Race and the Atlanta Braves from Summerhill to Cobb County

Primary author: Clif Stratton

Primary college/unit: Arts and Sciences
Campus: Pullman


Race and the Atlanta Braves from Summerhill to Cobb County is a historical analysis of the consequences of the arrival and departure of the Braves baseball franchise to (1966) and from (2016) its downtown Atlanta site from the late Civil Rights era to the present. Drawing on multiple archival collections and oral history interviews, I argue in this book-in-progress that the arrival of big-time professional sports in “the city too busy to hate,” as former mayor William B. Hartsfield once dubbed Atlanta, proved far more than a benign entertainment spectacle meant to strengthen community bonds, elevate civic pride, and court business and tourism. The Braves did, or at least had the potential at times, to contribute to the achievement of these noble aims.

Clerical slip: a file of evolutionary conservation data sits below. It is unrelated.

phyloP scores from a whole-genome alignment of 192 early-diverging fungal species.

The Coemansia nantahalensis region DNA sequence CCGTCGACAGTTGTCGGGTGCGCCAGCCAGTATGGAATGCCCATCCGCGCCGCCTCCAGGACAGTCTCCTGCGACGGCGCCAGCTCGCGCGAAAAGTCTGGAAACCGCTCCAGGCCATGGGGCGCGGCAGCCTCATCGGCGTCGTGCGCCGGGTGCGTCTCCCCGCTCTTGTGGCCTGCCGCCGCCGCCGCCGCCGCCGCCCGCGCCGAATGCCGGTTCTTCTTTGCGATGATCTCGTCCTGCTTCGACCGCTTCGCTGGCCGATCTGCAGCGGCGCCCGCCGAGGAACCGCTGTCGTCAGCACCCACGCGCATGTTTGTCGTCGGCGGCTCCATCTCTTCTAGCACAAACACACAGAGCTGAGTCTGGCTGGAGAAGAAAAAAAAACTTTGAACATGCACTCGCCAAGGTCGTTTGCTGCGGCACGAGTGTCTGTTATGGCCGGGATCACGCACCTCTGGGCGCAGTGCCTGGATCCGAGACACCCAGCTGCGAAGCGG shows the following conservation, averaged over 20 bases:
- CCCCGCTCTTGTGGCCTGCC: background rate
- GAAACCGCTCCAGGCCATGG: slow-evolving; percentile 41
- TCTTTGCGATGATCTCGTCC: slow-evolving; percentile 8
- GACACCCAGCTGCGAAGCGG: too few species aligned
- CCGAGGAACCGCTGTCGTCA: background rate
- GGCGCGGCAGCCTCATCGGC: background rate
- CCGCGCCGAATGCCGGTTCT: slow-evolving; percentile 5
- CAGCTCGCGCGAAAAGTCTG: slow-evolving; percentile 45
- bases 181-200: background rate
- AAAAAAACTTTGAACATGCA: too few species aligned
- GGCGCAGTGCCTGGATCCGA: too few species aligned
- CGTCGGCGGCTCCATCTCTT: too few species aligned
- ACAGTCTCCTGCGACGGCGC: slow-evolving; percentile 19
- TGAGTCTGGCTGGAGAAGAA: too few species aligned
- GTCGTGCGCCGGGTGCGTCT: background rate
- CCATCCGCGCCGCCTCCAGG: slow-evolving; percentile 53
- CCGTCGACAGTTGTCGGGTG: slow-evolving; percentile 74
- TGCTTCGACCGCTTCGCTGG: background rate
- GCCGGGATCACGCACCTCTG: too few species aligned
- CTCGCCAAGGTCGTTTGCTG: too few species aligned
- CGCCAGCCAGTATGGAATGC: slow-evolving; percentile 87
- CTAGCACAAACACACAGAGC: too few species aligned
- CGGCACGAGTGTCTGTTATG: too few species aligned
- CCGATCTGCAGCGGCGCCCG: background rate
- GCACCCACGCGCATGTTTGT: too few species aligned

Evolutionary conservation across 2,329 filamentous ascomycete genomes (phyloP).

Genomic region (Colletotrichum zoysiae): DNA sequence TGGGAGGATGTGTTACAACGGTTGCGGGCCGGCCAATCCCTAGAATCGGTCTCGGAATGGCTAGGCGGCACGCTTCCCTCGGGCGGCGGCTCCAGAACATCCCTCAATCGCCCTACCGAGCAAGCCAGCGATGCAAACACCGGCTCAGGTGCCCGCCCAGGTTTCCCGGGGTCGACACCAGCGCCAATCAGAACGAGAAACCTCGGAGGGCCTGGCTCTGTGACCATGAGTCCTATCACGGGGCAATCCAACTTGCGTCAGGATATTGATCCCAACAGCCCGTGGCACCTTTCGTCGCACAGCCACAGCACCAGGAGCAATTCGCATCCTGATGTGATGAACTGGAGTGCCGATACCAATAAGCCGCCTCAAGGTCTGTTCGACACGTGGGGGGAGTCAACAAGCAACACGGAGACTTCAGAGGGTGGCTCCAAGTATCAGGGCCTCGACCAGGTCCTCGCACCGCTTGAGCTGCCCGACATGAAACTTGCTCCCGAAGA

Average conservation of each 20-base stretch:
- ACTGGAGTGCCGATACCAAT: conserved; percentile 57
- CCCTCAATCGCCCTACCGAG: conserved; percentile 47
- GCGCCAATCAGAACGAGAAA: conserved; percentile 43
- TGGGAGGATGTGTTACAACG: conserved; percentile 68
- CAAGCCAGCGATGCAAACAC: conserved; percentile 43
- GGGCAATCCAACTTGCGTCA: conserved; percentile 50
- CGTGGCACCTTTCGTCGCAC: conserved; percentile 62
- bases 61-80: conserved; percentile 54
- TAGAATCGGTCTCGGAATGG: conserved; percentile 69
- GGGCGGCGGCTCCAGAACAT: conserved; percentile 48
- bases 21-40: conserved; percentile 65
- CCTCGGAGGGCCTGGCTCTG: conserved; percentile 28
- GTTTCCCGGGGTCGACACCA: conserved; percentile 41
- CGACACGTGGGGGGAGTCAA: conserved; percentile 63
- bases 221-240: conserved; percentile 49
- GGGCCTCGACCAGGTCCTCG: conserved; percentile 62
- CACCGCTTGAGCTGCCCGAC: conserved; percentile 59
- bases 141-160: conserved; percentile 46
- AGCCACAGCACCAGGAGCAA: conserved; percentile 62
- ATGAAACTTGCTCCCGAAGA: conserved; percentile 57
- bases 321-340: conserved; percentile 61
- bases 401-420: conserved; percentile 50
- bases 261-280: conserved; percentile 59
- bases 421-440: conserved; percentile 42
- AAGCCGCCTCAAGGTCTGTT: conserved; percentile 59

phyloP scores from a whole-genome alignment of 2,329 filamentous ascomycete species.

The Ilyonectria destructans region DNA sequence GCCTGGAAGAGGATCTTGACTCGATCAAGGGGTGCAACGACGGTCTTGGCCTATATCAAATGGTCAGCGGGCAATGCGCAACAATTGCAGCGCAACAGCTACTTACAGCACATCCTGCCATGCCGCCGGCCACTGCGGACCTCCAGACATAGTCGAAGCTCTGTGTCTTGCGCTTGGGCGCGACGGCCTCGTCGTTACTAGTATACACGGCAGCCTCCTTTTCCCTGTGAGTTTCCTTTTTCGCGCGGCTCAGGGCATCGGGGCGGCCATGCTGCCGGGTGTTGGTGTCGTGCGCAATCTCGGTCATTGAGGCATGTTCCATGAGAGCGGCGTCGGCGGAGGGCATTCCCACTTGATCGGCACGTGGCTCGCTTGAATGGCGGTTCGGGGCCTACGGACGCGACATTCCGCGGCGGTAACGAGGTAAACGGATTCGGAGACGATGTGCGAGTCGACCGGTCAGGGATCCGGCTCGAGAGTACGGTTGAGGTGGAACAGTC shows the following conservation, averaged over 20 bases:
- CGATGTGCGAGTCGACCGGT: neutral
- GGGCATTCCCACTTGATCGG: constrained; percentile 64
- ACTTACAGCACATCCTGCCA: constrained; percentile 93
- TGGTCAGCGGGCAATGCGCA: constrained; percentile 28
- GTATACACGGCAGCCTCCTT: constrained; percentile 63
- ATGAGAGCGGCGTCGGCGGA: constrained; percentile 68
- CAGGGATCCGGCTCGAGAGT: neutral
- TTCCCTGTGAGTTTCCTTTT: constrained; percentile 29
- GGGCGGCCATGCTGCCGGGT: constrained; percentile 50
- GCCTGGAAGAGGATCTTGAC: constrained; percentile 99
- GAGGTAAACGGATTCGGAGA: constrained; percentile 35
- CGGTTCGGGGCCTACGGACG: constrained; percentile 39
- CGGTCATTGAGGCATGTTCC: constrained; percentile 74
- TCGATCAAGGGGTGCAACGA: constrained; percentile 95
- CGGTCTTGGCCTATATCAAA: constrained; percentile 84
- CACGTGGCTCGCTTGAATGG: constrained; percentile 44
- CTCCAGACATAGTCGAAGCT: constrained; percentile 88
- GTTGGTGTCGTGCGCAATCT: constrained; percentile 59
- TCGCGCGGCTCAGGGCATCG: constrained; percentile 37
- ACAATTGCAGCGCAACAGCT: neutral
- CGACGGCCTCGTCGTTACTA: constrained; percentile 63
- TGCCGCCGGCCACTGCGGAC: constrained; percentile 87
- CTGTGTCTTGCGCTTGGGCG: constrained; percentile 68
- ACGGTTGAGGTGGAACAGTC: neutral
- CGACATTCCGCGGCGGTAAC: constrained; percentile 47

But professional baseball’s descent on this New South city also exposed and exacerbated the deep-seated racial, economic, and spatial divisions that defined the city’s history in the second half of the 20th century and continue to do so well into the 21st. Thus, Race and the Atlanta Braves offers a high profile case study in how race and racism transformed the urban South into what historians call the Sunbelt South, the centerpiece of which was and is a corporate-driven, publicly subsidized model of capitalism that has come to dominate urban planning and policy, residential living patterns, and metropolitan social relations. Atlanta was part of a broader national phenomenon pioneered after World War II in cities across the Sunbelt, including San Diego, Phoenix, Austin, and Charlotte.